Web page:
At Newlands, he resumed his Test career in rather gentler circumstances, but he could not take the opportunity. Five minutes before lunch, Trent Boult made one climb outside off stump and he edged it to the wicketkeeper. He walked off shaking his head, his prototype moustache accentuating a mournful countenance.
Elgar got off the mark against his first ball, from Chris Martin, jabbing through square leg, but progression never really came. Two boundaries off Franklin in successive overs flew through slips and gully, one of them with only one hand on the bat. When he was 18, New Zealand could have overturned Rod Tucker's refusal of Boult's lbw appeal, but they failed to review.
New Zealand's seam attack had been on the short side on the first day and their ground-fielding had at times been deplorable. It would not take much to improve such standards and they did. Boult needed only one delivery to account for Alviro Petersen - the first ball of the second over. He had added three to his overnight 103 when he dragged on.
At 38 years old and after 71 Tests, Martin is aware that not too many more top-order batsmen will fall his way before he calls time on his Test career. His long service was rewarded with three more good wickets. Faf du Plessis was caught at gully, searching for one, and he bowled AB de Villiers and Peterson in successive overs immediately after lunch before Smith's declaration.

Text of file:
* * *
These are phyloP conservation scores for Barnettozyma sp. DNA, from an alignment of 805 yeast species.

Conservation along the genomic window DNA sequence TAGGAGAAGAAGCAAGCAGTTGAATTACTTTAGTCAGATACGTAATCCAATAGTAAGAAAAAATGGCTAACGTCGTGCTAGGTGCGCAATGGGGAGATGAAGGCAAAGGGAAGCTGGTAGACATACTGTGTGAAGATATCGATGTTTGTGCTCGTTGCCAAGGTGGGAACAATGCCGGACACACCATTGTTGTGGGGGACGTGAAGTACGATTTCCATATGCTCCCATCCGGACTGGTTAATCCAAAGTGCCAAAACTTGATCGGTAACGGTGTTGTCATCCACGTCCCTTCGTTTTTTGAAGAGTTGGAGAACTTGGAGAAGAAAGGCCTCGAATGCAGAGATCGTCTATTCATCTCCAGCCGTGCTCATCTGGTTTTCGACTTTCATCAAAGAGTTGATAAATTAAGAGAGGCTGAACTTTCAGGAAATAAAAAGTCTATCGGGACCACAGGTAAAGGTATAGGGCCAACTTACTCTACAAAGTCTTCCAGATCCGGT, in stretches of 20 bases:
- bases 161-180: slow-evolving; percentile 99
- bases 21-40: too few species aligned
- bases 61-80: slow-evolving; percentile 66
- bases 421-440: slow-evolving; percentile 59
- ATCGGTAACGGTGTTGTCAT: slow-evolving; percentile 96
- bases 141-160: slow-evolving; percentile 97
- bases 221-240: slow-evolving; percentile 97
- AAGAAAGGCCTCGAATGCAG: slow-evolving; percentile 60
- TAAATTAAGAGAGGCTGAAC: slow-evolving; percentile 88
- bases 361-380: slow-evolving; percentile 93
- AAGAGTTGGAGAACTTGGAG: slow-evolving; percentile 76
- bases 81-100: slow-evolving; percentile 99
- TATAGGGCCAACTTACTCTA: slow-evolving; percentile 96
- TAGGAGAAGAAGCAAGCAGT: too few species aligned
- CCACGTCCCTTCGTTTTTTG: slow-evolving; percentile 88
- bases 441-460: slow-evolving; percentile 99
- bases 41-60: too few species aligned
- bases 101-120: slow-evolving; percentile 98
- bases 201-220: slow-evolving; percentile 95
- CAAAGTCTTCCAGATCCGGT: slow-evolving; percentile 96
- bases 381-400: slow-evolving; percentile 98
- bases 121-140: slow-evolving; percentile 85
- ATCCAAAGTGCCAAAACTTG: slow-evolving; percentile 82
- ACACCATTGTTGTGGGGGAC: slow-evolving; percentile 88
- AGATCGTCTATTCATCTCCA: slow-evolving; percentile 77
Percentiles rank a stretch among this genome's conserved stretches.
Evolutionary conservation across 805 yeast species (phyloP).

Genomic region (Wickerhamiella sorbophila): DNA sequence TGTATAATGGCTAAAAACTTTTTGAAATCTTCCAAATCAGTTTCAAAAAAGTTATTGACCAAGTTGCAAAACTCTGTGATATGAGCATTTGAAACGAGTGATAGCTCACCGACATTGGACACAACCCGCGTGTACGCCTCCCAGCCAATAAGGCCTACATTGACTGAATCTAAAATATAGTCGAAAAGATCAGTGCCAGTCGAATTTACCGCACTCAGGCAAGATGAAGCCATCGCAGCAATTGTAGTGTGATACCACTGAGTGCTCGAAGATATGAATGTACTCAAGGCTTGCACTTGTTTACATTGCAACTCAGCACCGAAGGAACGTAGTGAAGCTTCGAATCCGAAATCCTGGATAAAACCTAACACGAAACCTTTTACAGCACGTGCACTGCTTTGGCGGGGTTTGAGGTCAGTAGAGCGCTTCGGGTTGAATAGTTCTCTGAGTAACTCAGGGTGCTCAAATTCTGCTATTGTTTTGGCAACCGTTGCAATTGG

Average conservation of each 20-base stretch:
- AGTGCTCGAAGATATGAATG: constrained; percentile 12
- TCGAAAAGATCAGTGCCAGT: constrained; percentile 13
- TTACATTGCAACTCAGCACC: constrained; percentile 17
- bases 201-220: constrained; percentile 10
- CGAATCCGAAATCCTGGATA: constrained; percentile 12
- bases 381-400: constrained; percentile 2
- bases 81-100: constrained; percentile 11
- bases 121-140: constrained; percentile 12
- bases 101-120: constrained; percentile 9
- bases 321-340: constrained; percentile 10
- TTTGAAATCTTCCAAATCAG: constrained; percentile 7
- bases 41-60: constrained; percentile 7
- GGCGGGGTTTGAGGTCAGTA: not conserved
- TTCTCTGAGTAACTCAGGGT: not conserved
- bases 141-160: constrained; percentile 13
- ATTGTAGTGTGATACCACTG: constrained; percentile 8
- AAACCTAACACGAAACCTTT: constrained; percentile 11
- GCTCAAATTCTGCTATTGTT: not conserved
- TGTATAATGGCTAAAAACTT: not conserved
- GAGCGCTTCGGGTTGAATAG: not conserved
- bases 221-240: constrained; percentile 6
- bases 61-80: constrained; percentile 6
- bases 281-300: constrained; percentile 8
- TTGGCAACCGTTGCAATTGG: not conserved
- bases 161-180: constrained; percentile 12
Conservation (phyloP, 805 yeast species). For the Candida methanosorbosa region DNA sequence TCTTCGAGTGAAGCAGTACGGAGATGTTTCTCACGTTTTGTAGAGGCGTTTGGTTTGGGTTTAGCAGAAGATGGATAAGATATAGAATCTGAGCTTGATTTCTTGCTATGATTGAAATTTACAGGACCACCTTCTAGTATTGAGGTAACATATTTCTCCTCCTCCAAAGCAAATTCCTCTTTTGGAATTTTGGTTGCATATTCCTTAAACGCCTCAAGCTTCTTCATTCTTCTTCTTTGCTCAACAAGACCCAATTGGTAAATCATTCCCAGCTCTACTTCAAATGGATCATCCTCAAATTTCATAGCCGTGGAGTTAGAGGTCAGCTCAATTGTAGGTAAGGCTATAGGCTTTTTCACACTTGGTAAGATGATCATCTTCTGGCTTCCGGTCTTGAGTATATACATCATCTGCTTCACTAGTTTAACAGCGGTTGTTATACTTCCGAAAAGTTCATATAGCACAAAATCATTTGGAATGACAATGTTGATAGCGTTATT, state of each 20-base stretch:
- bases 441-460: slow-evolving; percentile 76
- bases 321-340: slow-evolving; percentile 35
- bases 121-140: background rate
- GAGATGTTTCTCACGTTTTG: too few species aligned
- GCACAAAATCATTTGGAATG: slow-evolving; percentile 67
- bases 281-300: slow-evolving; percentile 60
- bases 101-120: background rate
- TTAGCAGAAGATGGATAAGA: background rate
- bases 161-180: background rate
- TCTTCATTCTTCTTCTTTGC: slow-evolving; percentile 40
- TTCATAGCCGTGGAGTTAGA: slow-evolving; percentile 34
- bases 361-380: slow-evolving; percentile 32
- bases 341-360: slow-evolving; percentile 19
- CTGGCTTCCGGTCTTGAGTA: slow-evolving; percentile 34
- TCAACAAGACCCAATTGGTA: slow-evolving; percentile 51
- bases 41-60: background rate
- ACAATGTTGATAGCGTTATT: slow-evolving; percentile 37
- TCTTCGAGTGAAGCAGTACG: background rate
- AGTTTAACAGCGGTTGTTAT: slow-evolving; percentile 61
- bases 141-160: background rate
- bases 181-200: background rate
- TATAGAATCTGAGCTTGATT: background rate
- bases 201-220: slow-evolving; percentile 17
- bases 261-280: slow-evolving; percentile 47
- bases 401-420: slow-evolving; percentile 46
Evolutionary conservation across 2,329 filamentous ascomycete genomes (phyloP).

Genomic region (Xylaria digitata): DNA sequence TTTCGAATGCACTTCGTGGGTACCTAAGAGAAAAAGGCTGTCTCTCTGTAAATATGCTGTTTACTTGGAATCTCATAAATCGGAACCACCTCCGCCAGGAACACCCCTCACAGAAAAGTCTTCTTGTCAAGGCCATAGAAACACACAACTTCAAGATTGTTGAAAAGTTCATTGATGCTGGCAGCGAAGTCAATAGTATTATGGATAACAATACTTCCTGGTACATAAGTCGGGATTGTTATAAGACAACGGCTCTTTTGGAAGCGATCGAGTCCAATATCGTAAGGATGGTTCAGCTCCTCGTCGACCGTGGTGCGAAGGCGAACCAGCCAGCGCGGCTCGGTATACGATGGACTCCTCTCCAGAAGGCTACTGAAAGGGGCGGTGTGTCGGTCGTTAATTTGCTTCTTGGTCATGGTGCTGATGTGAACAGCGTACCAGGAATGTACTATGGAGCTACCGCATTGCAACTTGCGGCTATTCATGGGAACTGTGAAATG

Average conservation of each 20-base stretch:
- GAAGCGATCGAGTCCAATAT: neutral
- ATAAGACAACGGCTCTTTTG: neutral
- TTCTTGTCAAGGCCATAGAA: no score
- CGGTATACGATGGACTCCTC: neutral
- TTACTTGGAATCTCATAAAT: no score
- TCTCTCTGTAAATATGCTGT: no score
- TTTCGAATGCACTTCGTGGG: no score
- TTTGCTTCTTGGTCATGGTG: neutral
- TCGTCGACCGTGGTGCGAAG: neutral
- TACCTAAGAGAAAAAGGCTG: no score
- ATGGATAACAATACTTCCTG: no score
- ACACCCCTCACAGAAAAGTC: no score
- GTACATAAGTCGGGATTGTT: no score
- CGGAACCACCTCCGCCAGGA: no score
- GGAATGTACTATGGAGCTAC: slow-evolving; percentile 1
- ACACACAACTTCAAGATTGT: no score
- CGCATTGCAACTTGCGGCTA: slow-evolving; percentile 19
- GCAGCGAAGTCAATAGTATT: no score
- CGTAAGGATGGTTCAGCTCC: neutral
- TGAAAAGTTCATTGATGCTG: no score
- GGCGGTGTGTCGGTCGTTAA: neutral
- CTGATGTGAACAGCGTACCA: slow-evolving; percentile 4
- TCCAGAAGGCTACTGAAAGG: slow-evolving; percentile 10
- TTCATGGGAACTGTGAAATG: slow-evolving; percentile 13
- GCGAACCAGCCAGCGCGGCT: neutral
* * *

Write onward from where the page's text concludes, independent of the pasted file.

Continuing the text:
Bare head glistening with sweat and thick white headband across his forehead, Martin bounded into the crease in the happy manner of a tennis coach at a private club, intent upon communicating enthusiasm before having a knock-up with the members. As far as New Zealand are concerned, the day amounted to more than a knock-up, it was one heck of a rally.
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After the tragedy of Phillip Hughes' death, this match showed that cricket and life will continue to go on. This time Test cricket dug in and got through to tea.
Turning your back on a system that the whole cricketing world wants a discussion on, refusing to discuss it because it is not 100%, is not good enough